•K Adam Vinatieri (1,095 points) surpassed Mike Vanderjagt (995) as the Colts’ all-time scoring leader.

JACKSONVILLE JAGUARS (5-11)
•QB Blake Bortles set single-season franchise records in passing yards (4,428) and touchdown passes (35).
•WR Allen Robinson tied for the league lead with 14 touchdown catches, the most in a single season in franchise history.
•WR Allen Hurns caught a touchdown in seven consecutive games (Weeks 3-10), the longest streak in franchise history.

KANSAS CITY CHIEFS (11-5)
•Finished with an 11-5 record and became the first team in NFL history to win 11 games in a season in which it had a five-game losing streak.
•Won 10 consecutive games from Weeks 7-17, the longest winning streak in franchise history.
•In Week 8 vs. Detroit, four different Kansas City players rushed for a touchdown – QB Alex Smith, RBs Spencer Ware and Charcandrick West and WR De’Anthony Thomas – marking the first time since October 2, 1960, when the team was known as the Dallas Texans, that four different players rushed for at least one touchdown in the same game for the franchise.
•TE Travis Kelce had six catches for 106 yards and two touchdowns in the Chiefs’ 27-20 win at Houston in Week 1 and joined Tony Gonzalez as the only tight ends in franchise history with at least 100 receiving yards and two touchdown catches in a game. He is the only Kansas City tight end to accomplish the feat in a season opener.
•Became the first team in NFL history to have a 90+ yard interception return-touchdown (CB Marcus Peters, 93 yards) and a 70+ yard fumble-return touchdown (S Tyvon Branch, 73 yards) in the same game in Week 15 at Baltimore.

MIAMI DOLPHINS (6-10)
•WR Jarvis Landry set a single-season franchise record with 110 receptions (O.J. McDuffie, 90 in 1998).
•QB Ryan Tannehill (15,460) joined Pro Football Hall of Famers Dan Marino and Bob Griese as the only players in franchise history with 15,000 career passing yards.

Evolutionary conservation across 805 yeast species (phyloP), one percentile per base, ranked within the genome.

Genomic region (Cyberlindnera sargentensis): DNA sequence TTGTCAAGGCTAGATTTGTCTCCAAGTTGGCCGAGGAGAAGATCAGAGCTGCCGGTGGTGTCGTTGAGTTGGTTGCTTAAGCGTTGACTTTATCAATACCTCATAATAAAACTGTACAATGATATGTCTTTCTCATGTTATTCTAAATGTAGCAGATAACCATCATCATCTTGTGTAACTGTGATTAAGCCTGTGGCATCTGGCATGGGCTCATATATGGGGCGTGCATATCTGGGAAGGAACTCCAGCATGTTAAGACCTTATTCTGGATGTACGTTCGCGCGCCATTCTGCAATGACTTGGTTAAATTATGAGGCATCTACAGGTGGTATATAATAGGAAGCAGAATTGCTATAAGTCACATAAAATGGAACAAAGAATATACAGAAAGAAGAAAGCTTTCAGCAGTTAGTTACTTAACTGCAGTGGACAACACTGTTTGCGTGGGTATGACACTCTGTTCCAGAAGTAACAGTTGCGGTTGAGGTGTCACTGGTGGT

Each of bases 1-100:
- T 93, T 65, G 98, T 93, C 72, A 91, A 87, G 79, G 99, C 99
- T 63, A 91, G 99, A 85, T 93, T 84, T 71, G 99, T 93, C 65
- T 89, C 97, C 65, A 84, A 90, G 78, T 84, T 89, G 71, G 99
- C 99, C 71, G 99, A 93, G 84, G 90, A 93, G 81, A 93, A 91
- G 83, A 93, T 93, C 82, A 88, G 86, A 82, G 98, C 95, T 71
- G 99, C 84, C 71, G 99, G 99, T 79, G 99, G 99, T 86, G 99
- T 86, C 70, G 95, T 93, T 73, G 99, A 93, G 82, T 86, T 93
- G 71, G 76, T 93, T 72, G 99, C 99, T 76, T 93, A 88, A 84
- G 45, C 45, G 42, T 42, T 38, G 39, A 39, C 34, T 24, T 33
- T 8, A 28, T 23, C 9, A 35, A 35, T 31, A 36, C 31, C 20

MINNESOTA VIKINGS (10-6)
•WR Stefon Diggs had 52 receptions, the third most by a rookie in franchise history (Randy Moss, 69 in 1998 and Percy Harvin, 60 in 2009).
•Diggs became the first rookie in franchise history to lead the team in receptions.
•S Harrison Smith set a franchise record for interception-return touchdowns in a career (four).
•LB Eric Kendricks led the Vikings with 105 tackles and became the second rookie in franchise history to lead the team in tackles (Rip Hawskins, 1961).
•K Blair Walsh tied a franchise record with his fourth career season with at least 100 points (135).

NEW ENGLAND PATRIOTS (10-6)
•Won 12 games and became the fifth team in NFL history and first since the 1983-1998 San Francisco 49ers (16) with at least 15 consecutive winning seasons.
•Became the second team in NFL history with 13 consecutive 10-win seasons (1983-1998 San Francisco 49ers, 16).
•Became the second team in NFL history with at least 12 regular-season wins in six consecutive seasons (Indianapolis Colts, seven from 2003-2009).
•Clinched a first-round bye for the sixth consecutive season, the longest streak of any NFL team since the current playoff format began in 1990.